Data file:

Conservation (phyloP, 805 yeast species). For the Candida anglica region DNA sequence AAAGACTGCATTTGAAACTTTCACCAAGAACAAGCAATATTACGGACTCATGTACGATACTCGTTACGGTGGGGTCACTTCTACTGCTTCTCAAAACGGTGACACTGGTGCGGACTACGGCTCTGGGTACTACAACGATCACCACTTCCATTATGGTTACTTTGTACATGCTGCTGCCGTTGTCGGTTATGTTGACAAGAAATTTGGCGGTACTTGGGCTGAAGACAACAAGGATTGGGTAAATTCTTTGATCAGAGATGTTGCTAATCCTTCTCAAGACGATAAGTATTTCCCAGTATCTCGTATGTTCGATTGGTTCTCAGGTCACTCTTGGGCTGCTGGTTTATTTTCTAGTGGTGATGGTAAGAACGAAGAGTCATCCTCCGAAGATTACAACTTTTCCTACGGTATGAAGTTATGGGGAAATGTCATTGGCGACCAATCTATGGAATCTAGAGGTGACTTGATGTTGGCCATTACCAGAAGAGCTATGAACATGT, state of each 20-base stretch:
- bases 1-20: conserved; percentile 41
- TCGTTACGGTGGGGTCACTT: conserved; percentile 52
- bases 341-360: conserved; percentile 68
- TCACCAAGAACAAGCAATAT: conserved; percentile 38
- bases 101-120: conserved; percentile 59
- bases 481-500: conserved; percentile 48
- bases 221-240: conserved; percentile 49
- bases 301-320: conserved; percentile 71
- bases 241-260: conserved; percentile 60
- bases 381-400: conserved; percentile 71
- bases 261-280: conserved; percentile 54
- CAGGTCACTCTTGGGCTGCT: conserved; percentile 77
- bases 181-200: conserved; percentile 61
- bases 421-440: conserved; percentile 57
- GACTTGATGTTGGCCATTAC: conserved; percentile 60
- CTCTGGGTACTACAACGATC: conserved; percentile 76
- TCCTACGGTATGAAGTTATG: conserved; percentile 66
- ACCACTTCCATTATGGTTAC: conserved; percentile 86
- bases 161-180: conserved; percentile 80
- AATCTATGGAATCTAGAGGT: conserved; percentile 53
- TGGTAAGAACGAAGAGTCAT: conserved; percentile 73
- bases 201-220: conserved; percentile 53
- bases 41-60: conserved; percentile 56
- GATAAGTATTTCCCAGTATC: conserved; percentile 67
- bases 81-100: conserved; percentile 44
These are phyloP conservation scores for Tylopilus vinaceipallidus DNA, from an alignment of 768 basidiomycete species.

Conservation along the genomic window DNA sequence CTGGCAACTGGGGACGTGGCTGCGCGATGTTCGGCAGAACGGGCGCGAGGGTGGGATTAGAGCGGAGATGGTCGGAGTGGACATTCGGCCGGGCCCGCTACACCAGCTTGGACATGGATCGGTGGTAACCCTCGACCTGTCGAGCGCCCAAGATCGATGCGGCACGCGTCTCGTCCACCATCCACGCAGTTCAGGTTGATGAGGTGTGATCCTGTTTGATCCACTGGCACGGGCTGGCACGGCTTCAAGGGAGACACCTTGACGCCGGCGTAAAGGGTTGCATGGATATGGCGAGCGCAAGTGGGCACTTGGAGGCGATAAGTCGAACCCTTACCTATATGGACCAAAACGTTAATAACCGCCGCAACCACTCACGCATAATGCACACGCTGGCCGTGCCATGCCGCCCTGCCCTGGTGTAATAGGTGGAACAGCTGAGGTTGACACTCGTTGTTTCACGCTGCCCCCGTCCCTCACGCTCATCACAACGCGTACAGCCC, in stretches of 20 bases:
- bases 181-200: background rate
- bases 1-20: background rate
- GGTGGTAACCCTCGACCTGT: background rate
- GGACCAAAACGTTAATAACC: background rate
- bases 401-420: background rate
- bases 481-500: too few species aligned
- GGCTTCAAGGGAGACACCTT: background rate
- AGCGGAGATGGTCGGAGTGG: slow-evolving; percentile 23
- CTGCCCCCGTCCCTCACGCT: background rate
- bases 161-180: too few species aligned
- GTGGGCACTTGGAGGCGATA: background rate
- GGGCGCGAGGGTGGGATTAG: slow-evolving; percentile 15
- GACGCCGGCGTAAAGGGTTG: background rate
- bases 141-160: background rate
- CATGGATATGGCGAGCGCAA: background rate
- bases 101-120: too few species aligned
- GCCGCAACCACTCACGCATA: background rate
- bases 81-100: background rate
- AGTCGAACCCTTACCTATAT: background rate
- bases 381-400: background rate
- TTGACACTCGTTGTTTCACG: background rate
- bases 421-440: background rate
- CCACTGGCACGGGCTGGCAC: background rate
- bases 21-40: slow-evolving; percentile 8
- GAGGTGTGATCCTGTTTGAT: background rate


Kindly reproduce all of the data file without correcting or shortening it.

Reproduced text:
Conservation (phyloP, 805 yeast species). For the Candida anglica region DNA sequence AAAGACTGCATTTGAAACTTTCACCAAGAACAAGCAATATTACGGACTCATGTACGATACTCGTTACGGTGGGGTCACTTCTACTGCTTCTCAAAACGGTGACACTGGTGCGGACTACGGCTCTGGGTACTACAACGATCACCACTTCCATTATGGTTACTTTGTACATGCTGCTGCCGTTGTCGGTTATGTTGACAAGAAATTTGGCGGTACTTGGGCTGAAGACAACAAGGATTGGGTAAATTCTTTGATCAGAGATGTTGCTAATCCTTCTCAAGACGATAAGTATTTCCCAGTATCTCGTATGTTCGATTGGTTCTCAGGTCACTCTTGGGCTGCTGGTTTATTTTCTAGTGGTGATGGTAAGAACGAAGAGTCATCCTCCGAAGATTACAACTTTTCCTACGGTATGAAGTTATGGGGAAATGTCATTGGCGACCAATCTATGGAATCTAGAGGTGACTTGATGTTGGCCATTACCAGAAGAGCTATGAACATGT, state of each 20-base stretch:
- bases 1-20: conserved; percentile 41
- TCGTTACGGTGGGGTCACTT: conserved; percentile 52
- bases 341-360: conserved; percentile 68
- TCACCAAGAACAAGCAATAT: conserved; percentile 38
- bases 101-120: conserved; percentile 59
- bases 481-500: conserved; percentile 48
- bases 221-240: conserved; percentile 49
- bases 301-320: conserved; percentile 71
- bases 241-260: conserved; percentile 60
- bases 381-400: conserved; percentile 71
- bases 261-280: conserved; percentile 54
- CAGGTCACTCTTGGGCTGCT: conserved; percentile 77
- bases 181-200: conserved; percentile 61
- bases 421-440: conserved; percentile 57
- GACTTGATGTTGGCCATTAC: conserved; percentile 60
- CTCTGGGTACTACAACGATC: conserved; percentile 76
- TCCTACGGTATGAAGTTATG: conserved; percentile 66
- ACCACTTCCATTATGGTTAC: conserved; percentile 86
- bases 161-180: conserved; percentile 80
- AATCTATGGAATCTAGAGGT: conserved; percentile 53
- TGGTAAGAACGAAGAGTCAT: conserved; percentile 73
- bases 201-220: conserved; percentile 53
- bases 41-60: conserved; percentile 56
- GATAAGTATTTCCCAGTATC: conserved; percentile 67
- bases 81-100: conserved; percentile 44
These are phyloP conservation scores for Tylopilus vinaceipallidus DNA, from an alignment of 768 basidiomycete species.

Conservation along the genomic window DNA sequence CTGGCAACTGGGGACGTGGCTGCGCGATGTTCGGCAGAACGGGCGCGAGGGTGGGATTAGAGCGGAGATGGTCGGAGTGGACATTCGGCCGGGCCCGCTACACCAGCTTGGACATGGATCGGTGGTAACCCTCGACCTGTCGAGCGCCCAAGATCGATGCGGCACGCGTCTCGTCCACCATCCACGCAGTTCAGGTTGATGAGGTGTGATCCTGTTTGATCCACTGGCACGGGCTGGCACGGCTTCAAGGGAGACACCTTGACGCCGGCGTAAAGGGTTGCATGGATATGGCGAGCGCAAGTGGGCACTTGGAGGCGATAAGTCGAACCCTTACCTATATGGACCAAAACGTTAATAACCGCCGCAACCACTCACGCATAATGCACACGCTGGCCGTGCCATGCCGCCCTGCCCTGGTGTAATAGGTGGAACAGCTGAGGTTGACACTCGTTGTTTCACGCTGCCCCCGTCCCTCACGCTCATCACAACGCGTACAGCCC, in stretches of 20 bases:
- bases 181-200: background rate
- bases 1-20: background rate
- GGTGGTAACCCTCGACCTGT: background rate
- GGACCAAAACGTTAATAACC: background rate
- bases 401-420: background rate
- bases 481-500: too few species aligned
- GGCTTCAAGGGAGACACCTT: background rate
- AGCGGAGATGGTCGGAGTGG: slow-evolving; percentile 23
- CTGCCCCCGTCCCTCACGCT: background rate
- bases 161-180: too few species aligned
- GTGGGCACTTGGAGGCGATA: background rate
- GGGCGCGAGGGTGGGATTAG: slow-evolving; percentile 15
- GACGCCGGCGTAAAGGGTTG: background rate
- bases 141-160: background rate
- CATGGATATGGCGAGCGCAA: background rate
- bases 101-120: too few species aligned
- GCCGCAACCACTCACGCATA: background rate
- bases 81-100: background rate
- AGTCGAACCCTTACCTATAT: background rate
- bases 381-400: background rate
- TTGACACTCGTTGTTTCACG: background rate
- bases 421-440: background rate
- CCACTGGCACGGGCTGGCAC: background rate
- bases 21-40: slow-evolving; percentile 8
- GAGGTGTGATCCTGTTTGAT: background rate